West Point Through the Years
Since the University’s relocation to West Point in 2012, I have watched our town grow in so many wonderful ways. I’ve been a West Point area local since 1981, and it is has been amazing to watch the ways the town has welcomed the university and how our students have invigorated the community.
Point University’s move to West Point has impacted our city in so many ways. Rather than building new facilities, we revitalized existing buildings and we did it by using local companies and contractors whenever possible. What a great contribution to the job market! I was fortunate enough to be the first “local hire” and other locals have since joined our staff. Professors and staff began moving to the area and realtors began smiling again. Then the students came! Tax revenues went up, recreation facilities were updated, restaurants opened and jobs were filled. Area churches now hire our students to work in children, youth and music ministries. When you drive through downtown West Point and have to dodge the construction vehicles, rejoice! Point University is a factor in the investment decisions made by local businesses.
A Brief History of West Point
Pre-Civil War, before the days of standardization, railroad tracks on the East Coast were a different gauge (width) from the Western side of the country. The tracks changed at the Georgia-Alabama line. Trains loaded with cotton, cattle and people had to stop in West Point to unload and be re-loaded on a different train before they could continue their trek. As a result, West Point became a thriving city with hotels, banks, warehouses, theaters and even an opera house to entertain the many visitors that had to lay-over for a day or two before resuming their travels.
Textile mills, powered by the waters of the Chattahoochee River, began to spring up due to the proximity of the railroad and large cotton plantations. During the late 1800s, these mills produced canvas used to cover the Conestoga wagons of pioneers exploring and settling the new American western frontier. That means a touch of West Point was there for the Gold Rush!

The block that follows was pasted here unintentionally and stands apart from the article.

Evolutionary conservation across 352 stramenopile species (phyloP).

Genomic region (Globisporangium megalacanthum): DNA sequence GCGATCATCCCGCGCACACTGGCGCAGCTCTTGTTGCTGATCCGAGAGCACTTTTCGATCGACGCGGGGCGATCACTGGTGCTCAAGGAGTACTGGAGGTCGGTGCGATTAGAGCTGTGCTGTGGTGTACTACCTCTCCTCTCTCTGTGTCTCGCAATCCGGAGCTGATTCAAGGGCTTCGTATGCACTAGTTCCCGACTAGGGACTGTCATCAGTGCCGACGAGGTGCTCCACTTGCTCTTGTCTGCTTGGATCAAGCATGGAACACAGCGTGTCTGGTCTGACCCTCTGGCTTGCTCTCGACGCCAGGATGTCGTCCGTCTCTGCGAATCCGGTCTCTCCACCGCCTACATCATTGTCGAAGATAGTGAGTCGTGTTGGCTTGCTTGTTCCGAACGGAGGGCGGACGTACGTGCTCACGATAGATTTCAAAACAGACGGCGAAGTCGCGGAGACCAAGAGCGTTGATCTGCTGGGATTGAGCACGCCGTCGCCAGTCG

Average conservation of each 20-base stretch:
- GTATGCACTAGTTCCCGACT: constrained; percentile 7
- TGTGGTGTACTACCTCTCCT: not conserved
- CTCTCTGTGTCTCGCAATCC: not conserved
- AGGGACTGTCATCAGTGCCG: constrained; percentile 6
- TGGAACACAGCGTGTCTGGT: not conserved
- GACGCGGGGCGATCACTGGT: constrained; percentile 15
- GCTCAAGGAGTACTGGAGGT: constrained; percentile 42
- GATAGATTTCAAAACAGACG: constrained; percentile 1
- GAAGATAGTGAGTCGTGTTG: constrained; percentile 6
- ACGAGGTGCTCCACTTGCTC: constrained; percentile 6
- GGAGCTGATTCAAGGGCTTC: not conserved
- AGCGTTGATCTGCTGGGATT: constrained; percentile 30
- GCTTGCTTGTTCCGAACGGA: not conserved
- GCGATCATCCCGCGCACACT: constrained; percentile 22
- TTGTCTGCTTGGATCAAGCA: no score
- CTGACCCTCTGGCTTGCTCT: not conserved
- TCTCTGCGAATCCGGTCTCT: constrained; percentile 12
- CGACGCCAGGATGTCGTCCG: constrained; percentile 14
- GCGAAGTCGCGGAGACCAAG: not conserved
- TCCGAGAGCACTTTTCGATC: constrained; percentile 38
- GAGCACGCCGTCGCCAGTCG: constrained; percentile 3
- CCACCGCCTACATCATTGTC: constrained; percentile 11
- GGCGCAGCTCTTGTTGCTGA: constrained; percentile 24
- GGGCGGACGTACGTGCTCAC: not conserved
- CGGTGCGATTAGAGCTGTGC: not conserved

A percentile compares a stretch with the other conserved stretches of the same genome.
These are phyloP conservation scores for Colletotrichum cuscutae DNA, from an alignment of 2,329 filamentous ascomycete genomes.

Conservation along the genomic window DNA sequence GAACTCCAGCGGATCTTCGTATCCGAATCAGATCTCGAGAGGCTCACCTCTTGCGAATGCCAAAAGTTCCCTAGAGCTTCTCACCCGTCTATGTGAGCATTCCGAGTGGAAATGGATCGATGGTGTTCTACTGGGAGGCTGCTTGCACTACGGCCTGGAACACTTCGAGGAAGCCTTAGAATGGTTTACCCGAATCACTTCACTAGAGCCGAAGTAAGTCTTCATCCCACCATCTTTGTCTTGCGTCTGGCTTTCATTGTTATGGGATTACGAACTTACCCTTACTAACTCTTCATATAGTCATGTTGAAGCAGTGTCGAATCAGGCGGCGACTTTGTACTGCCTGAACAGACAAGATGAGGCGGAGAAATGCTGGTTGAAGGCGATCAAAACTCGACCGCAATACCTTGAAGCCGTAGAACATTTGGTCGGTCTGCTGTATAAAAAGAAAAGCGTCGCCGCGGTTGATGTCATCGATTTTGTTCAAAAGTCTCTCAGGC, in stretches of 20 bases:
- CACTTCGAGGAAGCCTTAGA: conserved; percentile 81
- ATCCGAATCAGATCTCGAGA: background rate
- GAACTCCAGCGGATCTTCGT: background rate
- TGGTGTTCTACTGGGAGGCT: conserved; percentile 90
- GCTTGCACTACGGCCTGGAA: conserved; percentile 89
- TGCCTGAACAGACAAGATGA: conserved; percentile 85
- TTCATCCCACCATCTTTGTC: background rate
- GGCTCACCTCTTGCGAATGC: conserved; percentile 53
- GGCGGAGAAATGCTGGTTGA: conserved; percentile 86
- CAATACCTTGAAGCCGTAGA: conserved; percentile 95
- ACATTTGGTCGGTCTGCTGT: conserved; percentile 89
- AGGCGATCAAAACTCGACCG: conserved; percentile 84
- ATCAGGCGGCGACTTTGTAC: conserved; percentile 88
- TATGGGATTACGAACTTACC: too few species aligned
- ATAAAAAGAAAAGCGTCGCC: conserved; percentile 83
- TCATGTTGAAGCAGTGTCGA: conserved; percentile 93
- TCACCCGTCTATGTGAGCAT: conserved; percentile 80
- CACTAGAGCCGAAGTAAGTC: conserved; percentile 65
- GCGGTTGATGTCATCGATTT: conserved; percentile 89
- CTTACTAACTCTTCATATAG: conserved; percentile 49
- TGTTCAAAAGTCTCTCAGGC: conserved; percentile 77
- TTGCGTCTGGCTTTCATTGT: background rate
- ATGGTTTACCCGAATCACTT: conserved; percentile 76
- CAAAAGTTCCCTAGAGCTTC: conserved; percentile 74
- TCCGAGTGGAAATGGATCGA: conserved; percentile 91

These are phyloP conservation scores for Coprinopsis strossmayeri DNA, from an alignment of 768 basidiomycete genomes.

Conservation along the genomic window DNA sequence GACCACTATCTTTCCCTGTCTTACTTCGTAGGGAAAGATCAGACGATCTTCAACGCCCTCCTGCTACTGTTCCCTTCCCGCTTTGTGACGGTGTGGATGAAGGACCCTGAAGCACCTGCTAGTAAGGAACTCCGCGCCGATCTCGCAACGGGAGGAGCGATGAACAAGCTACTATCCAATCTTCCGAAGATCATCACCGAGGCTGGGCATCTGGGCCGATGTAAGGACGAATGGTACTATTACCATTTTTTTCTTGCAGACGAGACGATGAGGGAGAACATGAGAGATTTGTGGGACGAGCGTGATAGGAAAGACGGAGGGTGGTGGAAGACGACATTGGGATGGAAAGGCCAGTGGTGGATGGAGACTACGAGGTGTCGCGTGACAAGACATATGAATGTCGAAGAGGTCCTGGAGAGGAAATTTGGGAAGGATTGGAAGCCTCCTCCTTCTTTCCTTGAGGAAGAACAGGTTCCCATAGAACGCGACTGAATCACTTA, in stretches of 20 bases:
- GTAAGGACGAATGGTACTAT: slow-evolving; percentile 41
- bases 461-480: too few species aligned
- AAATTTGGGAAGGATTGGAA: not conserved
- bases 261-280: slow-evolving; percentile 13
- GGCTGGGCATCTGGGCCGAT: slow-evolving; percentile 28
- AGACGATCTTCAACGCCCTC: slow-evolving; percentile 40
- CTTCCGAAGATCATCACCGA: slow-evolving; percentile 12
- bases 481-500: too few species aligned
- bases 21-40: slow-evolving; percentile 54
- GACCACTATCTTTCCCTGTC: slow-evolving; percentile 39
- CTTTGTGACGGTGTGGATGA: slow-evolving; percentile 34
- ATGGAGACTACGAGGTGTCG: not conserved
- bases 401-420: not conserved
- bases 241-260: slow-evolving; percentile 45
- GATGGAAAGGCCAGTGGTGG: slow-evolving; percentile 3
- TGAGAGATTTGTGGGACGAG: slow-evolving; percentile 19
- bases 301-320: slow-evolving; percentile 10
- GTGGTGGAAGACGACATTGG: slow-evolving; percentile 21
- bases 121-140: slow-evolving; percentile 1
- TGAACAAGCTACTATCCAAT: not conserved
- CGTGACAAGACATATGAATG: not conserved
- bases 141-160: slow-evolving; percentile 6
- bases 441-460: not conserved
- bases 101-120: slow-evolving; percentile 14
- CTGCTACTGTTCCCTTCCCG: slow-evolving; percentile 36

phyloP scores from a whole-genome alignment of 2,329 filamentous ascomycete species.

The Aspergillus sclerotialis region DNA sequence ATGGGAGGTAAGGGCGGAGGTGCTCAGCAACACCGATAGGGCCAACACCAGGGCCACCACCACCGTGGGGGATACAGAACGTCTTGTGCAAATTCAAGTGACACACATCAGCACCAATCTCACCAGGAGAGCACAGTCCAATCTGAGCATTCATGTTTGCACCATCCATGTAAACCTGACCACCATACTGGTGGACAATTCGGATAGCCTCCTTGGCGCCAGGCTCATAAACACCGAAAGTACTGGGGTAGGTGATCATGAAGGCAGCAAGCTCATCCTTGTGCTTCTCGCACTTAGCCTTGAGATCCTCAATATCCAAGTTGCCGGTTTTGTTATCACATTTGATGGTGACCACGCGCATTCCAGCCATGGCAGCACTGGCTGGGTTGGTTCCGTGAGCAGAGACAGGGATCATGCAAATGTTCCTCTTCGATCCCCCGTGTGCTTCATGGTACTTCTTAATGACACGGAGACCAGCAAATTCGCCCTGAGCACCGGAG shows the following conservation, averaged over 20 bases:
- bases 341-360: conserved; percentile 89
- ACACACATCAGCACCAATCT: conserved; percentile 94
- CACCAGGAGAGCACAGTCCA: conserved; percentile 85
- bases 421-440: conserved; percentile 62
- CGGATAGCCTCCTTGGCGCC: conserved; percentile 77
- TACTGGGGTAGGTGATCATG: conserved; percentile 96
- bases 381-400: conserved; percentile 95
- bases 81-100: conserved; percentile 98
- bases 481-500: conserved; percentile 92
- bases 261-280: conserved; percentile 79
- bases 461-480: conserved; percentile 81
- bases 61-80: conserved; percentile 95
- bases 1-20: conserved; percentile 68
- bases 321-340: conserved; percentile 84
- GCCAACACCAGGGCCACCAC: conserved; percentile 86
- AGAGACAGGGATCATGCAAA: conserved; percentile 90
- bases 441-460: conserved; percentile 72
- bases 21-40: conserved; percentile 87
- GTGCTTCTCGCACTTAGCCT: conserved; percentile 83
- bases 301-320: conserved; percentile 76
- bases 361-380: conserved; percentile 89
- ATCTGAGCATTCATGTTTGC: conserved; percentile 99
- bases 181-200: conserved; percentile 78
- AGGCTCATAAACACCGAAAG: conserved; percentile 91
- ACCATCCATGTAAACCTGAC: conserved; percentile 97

The area textile mills continued to thrive and in the later part of the 20th century became the largest manufacturer of sheets and towels in the world. They produced most of the bed and bath products for JC Penney and Ralph Lauren, just to name a few. Companies that developed some of the nation’s earliest cell phone and call conferencing technology were set up in West Point. Through mergers and sales, these startup companies became T-Mobile, Intercall and Mindspring (now Earthlink).
As the textile industry moved off-shore and technology companies were traded, merged or sold, the economy of the city began to fade. Not willing to see the city die, hardworking area leadership recruited Kia Motors to build their first North American manufacturing site in West Point. People come from all over the United States and the world to work in the state-of–the-art facility. Today Kia Motors Manufacturing Georgia employs more than 3,000 people.As you travel across our country and see anyone driving a Kia Sorento or Optima, honk your horn – those cars were made in West Point!
West Point Today
Students, faculty and staff come to Point University from all walks of life. It has brought new traditions and viewpoints to our quiet little town and we are richer for that. In addition to the fabulous education received at Point, students are forming relationships and philosophies that will shape them into productive leaders and disciples for Christ in whatever field they enter. I believe that West Point and the Greater Valley Area will be a part of those formations and when the students leave, they will take a little bit of West Point with them.
Mary Susan Underwood
Director of Guest and Community Relations